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FDA-approved

Investigational

Vacc-4x  Audio icon

Drug Class: Therapeutic Vaccines
Company: Bionor Pharma
Phase of Development: II
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(Compound details obtained from Treatment Action Group website1 and Bionor Pharma website2)

What is an investigational vaccine?

An investigational vaccine is one that is under study and is not approved by the U.S. Food and Drug Administration (FDA) for sale in the United States. Medical research studies are conducted to evaluate the safety and effectiveness of an investigational vaccine. These research studies are also called clinical trials. Once an investigational vaccine has been proven safe and effective in clinical trials, FDA may approve the vaccine for sale in the United States.

To learn more about investigational vaccines and investigational drugs, read the AIDSinfo What is an Investigational HIV Drug? fact sheet.

What is Vacc-4x?

Vacc-4x is an investigational vaccine that is being studied as a therapeutic vaccine for HIV.1 A therapeutic HIV vaccine is a type of vaccine that’s designed to improve the body’s immune response to HIV in a person who is already infected with HIV.3

HIV researchers are developing and testing therapeutic vaccines (1) to slow down the progression of HIV infection, (2) to eliminate the need for antiretroviral therapy (ART) while still keeping undetectable levels of HIV, and (3) as part of a combination strategy that includes HIV medicines and a therapeutic vaccine to eliminate all HIV from the body. (ART is the recommended treatment for HIV infection and involves using a combination of different HIV medicines to prevent HIV from replicating.) The AIDSinfo fact sheet What is a Therapeutic HIV Vaccine? has more information on therapeutic HIV vaccines.4,5

Vacc-4x is made up of HIV peptides (pieces of HIV proteins). The HIV peptides help the body produce an immune response to fight the virus.6

How are clinical trials of investigational vaccines conducted?

Clinical trials are conducted in phases. Each phase has a different purpose and helps researchers answer different questions.7

  • Phase I trials: Researchers test an investigational vaccine in a small group of people (20–80) for the first time. The purpose is to evaluate its safety, identify side effects, and determine if the vaccine produces an immune response in the body.
  • Phase II trials: The investigational vaccine is administered to a larger group of people (100–300). Researchers further evaluate the vaccine’s safety and ability to produce an immune response in the body. Some effectiveness data on the health benefits of the vaccine may also be collected.
  • Phase III trials: The investigational vaccine is administered to large groups of people (1,000–3,000) to confirm its effectiveness, monitor side effects, compare it with standard or equivalent treatments, and collect information that will allow the investigational vaccine to be used safely.7,8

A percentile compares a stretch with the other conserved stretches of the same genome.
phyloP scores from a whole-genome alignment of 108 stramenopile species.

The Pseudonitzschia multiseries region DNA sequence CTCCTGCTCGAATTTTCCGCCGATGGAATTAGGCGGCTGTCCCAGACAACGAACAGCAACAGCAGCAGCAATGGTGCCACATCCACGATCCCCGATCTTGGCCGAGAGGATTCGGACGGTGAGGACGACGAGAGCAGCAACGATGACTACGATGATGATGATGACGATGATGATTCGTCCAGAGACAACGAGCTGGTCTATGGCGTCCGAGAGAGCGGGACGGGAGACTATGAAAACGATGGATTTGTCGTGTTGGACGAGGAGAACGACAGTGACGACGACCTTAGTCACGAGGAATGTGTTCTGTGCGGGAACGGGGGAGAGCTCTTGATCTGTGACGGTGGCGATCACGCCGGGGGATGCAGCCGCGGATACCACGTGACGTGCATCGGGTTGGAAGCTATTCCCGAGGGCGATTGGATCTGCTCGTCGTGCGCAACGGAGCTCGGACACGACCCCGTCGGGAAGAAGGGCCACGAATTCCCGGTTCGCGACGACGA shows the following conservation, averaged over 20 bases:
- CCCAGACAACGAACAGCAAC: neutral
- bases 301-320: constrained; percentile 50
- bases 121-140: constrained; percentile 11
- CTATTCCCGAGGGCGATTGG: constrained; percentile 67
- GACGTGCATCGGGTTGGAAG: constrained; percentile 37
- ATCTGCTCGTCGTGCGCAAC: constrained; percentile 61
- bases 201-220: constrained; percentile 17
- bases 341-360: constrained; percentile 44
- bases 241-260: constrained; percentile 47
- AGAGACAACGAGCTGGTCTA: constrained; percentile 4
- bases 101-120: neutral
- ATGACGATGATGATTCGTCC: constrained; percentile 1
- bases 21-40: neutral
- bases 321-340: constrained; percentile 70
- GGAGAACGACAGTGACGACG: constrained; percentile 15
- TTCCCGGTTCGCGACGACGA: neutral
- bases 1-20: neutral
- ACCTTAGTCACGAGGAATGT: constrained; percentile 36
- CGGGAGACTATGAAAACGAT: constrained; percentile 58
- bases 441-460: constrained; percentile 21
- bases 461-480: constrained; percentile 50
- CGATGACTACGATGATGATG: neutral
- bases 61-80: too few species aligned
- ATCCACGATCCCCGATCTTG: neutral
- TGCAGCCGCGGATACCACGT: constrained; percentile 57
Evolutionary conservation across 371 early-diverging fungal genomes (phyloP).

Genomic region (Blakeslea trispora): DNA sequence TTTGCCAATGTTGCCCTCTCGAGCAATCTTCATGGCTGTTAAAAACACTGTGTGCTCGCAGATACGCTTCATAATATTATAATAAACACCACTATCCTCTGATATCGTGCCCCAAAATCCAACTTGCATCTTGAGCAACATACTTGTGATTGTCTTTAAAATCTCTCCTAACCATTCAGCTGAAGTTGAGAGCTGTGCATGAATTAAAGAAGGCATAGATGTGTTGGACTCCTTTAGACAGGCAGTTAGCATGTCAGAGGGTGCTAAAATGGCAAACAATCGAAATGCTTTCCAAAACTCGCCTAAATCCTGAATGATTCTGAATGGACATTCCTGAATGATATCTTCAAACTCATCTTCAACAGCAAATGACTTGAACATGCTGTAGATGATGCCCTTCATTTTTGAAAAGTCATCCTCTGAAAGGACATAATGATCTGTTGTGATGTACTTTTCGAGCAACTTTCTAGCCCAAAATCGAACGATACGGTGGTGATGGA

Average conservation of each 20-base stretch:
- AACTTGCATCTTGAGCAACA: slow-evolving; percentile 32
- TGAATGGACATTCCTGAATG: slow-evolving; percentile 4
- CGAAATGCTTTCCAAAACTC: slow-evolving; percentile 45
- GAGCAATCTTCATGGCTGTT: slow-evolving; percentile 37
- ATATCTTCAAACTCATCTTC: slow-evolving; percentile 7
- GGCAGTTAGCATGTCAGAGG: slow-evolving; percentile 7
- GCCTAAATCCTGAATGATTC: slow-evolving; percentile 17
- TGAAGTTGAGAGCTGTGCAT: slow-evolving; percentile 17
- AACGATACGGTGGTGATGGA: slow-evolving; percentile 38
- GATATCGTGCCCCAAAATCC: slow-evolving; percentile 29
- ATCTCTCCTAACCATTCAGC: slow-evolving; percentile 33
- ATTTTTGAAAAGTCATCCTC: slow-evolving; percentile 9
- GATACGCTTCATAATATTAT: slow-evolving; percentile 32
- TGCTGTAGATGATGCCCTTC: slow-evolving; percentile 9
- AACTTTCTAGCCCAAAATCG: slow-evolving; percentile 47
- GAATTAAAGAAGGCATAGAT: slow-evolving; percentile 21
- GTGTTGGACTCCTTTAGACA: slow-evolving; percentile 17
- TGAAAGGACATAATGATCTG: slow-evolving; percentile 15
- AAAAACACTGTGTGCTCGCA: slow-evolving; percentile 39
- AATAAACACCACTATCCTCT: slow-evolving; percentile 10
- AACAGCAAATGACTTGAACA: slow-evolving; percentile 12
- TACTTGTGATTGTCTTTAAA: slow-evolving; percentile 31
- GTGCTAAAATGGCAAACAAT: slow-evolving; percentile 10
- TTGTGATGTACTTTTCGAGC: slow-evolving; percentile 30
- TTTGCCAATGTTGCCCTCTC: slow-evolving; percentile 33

In most cases, an investigational vaccine must be proven effective and must show continued safety in a Phase III clinical trial to be considered for approval by FDA for sale in the United States. Some vaccines go through FDA’s accelerated approval process and are approved before a Phase III clinical trial is complete. After a vaccine is approved by FDA and made available to the public, researchers track its safety in Phase IV trials to seek more information about the vaccine’s risks, benefits, and optimal use.7 (Some clinical trials are categorized as “a” or “b,” such as “Phase Ia” or “Phase IIb.” These different subphases typically mean that a study is researching certain types of information or using a certain type of participant population.)

In what phase of testing is Vacc-4x?

Vacc-4x has been studied in Phase II clinical trials.1,9-11

What are some studies on Vacc-4x?

Study Names: REDUC trial; NCT02092116
Sponsor: Bionor Immuno AS
Phase: Ib/IIa
Location: Denmark
Participants:

  • Participants were HIV-infected adults who were on ART at the start of the study and who had been on ART for at least 1 year.
  • Participants had viral load levels (the amount of HIV in a blood sample) of less than 50 copies/mL for at least 1 year.
  • Participants had CD4 counts of at least 500 cells/mm3, and their lowest ever CD4 counts in the past 2 years were no less than 200 cells/mm3. (A CD4 count is a laboratory test that measures the number of CD4 cells—a type of immune cell—in a sample of blood and is an important indicator of immune function.)

Purpose: The REDUC trial was a 2-part study. Part A was designed to find a safe and effective dose of the investigational drug romidepsin to use in the second part of the study. Part B was designed to evaluate (1) the safety of Vacc-4x when combined with romidepsin, and (2) whether this drug combination could reduce the amount of hidden and inactive HIV (known as latent HIV) in the body and control viral load levels during a planned break from ART.9,12

Study Names: CT-BI Vacc-4x 2007/1; NCT00659789
Sponsor: Bionor Immuno AS
Phase: II
Locations: Germany, Italy, Spain, United Kingdom, United States
Participants:
  • Participants were adults who had been infected with HIV for at least 1 year.
  • Participants had viral load levels of less than 50 copies/mL for the past 6 months.
  • Before the start of the study, participants’ CD4 counts were at least 400 cells/mm3, and their CD4 counts had never been less than 200 cells/mm3.

Purpose: The purpose of this study was to evaluate the safety of Vacc-4x and its ability to produce an immune response in the body. The study also looked at what effects Vacc-4x would have while participants were on a planned break from ART.10

Study Names: CT-BI Vacc-4x 2012/1; NCT01712256